My next decision will be whether to secure a reservation at any of these marinas next August or to just head down the ditch and take what is available when I get in the area. The later choice would allow me the opportunity to evaluate the marinas in N. Florida as well as possibly find a better deal in S. Florida than what I discovered on this trip. Of course then I run the risk of having to stay at a less desirable marina at an even higher rate.
|Fort Pierce City Marina. This is one of the most upscale city-owned marinas I've ever seen. The facilities are extremely well maintained. The marina is in the heart of the Fort Pierce with numerous restaurants and stores within easy walking distance. The price is on the high-end of what I can afford. The only downside to the marina is that it extends into the Indian River and is not that well protected from the winter storms and the tidal currents.|
|As it turned out the Ft. Pierce City Marina was not an option for me. By the time I was ready to head south from the Chesapeake Bay Hurricanes Frances and Jeanne had completely destroyed this marina.|
|Waterline Marina in Melbourne. This is a very well maintained small marina in the well protected Eau Gallie basin. Although pricey it is within what my budget can stand. It is also convenient to all of the facilities (both land and marine) in Melbourne. This is my preferred marina of all of them that I visited. The only drawback is the depth of water. Most of the slips have less than 6' of water at low tide. When I purchased Sarah I considered the P424 a shoal draft vessel (5.25'). That does not constitute shoal draft on the Indian River. So if I decide to stay at the Waterline I may discover they do not have a suitable slip for Sarah's draft (this is a problem for most of the protected marinas on the Indian River and is not unique to the Waterline).|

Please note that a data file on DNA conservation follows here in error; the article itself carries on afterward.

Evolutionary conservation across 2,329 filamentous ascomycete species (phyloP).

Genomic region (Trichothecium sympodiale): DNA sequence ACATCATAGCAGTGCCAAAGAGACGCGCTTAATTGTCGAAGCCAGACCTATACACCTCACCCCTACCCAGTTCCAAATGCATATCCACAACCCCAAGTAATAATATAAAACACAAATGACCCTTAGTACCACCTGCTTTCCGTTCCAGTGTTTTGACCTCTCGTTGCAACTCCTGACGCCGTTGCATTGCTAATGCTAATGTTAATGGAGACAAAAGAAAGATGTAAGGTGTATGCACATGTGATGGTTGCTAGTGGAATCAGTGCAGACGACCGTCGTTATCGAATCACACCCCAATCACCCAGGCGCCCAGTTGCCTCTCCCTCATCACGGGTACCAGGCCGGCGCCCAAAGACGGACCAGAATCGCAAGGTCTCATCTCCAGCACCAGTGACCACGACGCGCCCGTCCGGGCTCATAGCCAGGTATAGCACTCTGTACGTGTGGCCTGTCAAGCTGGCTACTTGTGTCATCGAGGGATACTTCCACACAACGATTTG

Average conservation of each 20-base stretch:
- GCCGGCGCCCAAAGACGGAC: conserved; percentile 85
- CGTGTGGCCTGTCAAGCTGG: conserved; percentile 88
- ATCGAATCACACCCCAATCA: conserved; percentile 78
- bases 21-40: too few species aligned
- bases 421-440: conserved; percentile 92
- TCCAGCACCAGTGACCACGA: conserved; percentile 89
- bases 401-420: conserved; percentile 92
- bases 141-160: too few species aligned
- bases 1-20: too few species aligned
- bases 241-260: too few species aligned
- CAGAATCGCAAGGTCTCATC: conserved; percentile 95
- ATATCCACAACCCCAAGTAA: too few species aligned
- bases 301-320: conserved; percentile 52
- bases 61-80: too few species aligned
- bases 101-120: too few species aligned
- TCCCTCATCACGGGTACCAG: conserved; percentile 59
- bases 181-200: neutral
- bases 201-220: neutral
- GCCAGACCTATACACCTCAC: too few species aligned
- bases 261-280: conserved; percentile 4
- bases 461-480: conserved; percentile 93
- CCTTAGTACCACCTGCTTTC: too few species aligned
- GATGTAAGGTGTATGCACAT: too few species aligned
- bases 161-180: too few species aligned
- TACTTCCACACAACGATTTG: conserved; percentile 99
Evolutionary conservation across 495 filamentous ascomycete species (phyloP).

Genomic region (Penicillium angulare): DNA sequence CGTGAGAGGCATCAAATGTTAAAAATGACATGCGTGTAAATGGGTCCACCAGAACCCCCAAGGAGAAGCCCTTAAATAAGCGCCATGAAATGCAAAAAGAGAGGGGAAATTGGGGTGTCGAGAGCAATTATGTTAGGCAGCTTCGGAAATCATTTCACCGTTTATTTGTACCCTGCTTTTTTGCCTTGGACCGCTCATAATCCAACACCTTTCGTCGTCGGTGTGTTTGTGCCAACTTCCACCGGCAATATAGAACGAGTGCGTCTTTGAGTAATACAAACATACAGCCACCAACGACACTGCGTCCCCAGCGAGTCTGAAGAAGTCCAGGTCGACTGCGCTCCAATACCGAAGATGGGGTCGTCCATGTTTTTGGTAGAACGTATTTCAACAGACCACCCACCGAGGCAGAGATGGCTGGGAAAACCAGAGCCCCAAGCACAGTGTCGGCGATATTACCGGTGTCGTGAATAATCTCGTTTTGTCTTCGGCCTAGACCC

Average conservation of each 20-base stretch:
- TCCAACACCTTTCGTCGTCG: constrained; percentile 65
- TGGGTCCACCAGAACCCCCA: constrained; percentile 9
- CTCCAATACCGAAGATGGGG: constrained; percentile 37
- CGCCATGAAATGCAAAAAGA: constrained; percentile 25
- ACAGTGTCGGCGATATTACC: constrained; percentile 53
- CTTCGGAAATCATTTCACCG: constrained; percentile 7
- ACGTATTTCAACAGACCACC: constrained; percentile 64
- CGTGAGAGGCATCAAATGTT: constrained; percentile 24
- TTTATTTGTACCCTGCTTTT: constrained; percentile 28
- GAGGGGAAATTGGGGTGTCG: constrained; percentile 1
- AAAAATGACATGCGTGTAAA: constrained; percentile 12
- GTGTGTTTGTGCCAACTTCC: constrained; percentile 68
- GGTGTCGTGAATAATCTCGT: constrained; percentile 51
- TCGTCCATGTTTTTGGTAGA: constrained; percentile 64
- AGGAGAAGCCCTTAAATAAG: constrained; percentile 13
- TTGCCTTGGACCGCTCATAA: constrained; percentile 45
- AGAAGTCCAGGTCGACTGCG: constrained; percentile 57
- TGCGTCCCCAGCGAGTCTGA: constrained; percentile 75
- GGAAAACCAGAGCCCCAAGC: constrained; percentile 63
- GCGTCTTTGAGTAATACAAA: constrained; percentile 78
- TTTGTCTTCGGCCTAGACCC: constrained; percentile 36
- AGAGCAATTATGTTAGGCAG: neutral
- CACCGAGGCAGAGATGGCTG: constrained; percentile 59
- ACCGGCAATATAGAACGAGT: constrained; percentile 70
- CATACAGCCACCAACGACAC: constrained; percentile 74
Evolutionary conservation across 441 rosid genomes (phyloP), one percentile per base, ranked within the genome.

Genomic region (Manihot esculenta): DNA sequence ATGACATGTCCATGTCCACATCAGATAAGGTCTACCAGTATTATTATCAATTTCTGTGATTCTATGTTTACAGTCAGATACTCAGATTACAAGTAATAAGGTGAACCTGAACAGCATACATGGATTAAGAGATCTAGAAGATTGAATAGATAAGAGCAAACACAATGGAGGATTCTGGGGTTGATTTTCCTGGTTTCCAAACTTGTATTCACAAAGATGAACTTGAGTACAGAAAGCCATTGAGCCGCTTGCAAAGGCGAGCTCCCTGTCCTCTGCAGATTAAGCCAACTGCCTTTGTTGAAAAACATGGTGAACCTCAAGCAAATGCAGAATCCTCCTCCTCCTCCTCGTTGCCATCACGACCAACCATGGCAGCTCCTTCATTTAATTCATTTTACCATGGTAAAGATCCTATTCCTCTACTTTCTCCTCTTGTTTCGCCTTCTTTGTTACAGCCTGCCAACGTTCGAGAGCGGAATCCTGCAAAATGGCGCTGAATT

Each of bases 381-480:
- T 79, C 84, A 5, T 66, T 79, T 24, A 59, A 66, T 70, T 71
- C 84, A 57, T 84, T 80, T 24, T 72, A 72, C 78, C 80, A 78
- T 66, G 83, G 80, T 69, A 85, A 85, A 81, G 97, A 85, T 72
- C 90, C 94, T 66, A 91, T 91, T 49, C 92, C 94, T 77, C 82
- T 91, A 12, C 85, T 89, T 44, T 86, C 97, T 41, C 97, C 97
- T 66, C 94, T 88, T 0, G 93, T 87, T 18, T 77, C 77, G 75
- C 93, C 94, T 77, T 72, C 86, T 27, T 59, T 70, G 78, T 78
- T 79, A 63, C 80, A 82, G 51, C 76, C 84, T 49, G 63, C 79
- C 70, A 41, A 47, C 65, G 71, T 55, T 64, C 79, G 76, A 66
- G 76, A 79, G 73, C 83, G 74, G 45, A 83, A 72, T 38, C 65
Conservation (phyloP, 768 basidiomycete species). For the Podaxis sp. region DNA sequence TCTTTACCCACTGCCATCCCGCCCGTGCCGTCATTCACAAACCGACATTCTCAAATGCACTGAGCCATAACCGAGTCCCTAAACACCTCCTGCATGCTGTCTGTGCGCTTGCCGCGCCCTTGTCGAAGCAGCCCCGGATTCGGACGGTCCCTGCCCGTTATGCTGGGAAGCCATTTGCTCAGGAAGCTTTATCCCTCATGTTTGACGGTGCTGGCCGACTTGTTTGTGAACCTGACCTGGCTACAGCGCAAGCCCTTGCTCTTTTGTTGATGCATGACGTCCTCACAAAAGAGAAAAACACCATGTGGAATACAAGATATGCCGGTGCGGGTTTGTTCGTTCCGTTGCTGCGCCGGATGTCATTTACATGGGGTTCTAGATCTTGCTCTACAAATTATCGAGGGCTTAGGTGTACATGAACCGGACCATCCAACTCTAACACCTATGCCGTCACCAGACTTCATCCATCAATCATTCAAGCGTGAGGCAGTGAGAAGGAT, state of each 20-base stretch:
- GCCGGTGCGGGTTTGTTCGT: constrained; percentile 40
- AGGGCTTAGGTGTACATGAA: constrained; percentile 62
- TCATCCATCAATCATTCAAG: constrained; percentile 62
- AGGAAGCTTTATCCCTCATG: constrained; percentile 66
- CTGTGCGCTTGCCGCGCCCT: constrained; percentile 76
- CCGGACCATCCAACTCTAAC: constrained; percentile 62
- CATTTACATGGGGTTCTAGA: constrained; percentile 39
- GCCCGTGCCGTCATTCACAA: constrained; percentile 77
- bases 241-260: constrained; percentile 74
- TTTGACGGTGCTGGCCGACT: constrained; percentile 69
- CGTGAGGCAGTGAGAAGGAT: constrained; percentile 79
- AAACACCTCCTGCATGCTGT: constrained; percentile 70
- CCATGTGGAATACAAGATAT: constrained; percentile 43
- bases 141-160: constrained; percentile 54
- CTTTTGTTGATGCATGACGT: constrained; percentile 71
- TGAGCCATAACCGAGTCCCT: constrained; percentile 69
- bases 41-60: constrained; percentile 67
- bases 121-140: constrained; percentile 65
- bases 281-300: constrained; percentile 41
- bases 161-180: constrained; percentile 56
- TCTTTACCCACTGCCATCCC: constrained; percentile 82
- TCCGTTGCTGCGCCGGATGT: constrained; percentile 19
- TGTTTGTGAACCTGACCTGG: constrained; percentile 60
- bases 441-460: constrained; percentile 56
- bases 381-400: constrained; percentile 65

town Marina in Fort Pierce. This is a
well maintained and very large marina is located on Taylor Creek on the
north side of Fort Pierce. Many of the marinas on the Indian River are
constructed inside a breakwater out into the river itself. This means they
are not that well protected from strong northerly winds that happen with
some frequency during the winter months, but also they are located right in
the tidal stream with strong currents running through the docks. Marinas
such as Harbortown and Waterline, which are located off the river, offer
much better protection and much less current at the dock (making docking a
much less intense exercise).
|Harbortown is more expensive than Waterline and is my second choice for a winter berth.|
|Back in Town Creek, we have now had over a week of temperatures in the 60's and 70's. The ice
has been gone for several weeks. The temperature only gets down into the
40's at night so I am very comfortable on one space heater, and I can turn
that one off during the day.
I have been spending a couple of hours each evening in my apartment throwing out the remnants of my possessions. The painter comes this weekend, then the new carpet and kitchen floor. After that I will finally be able to show the place, but more importantly I will be able to drive straight to the boat each night after work. I wll also be able to spend the entire weekend at the marina, starting to get the boat ready for sailing in another month.
The "porch" is back up and will probably stay up the rest of this month.
|Nearly have my apartment ready to show. It's painted, new carpet and
kitchen floor and new washer & dryer. Looks so nice I almost want to move
back in .... NOT!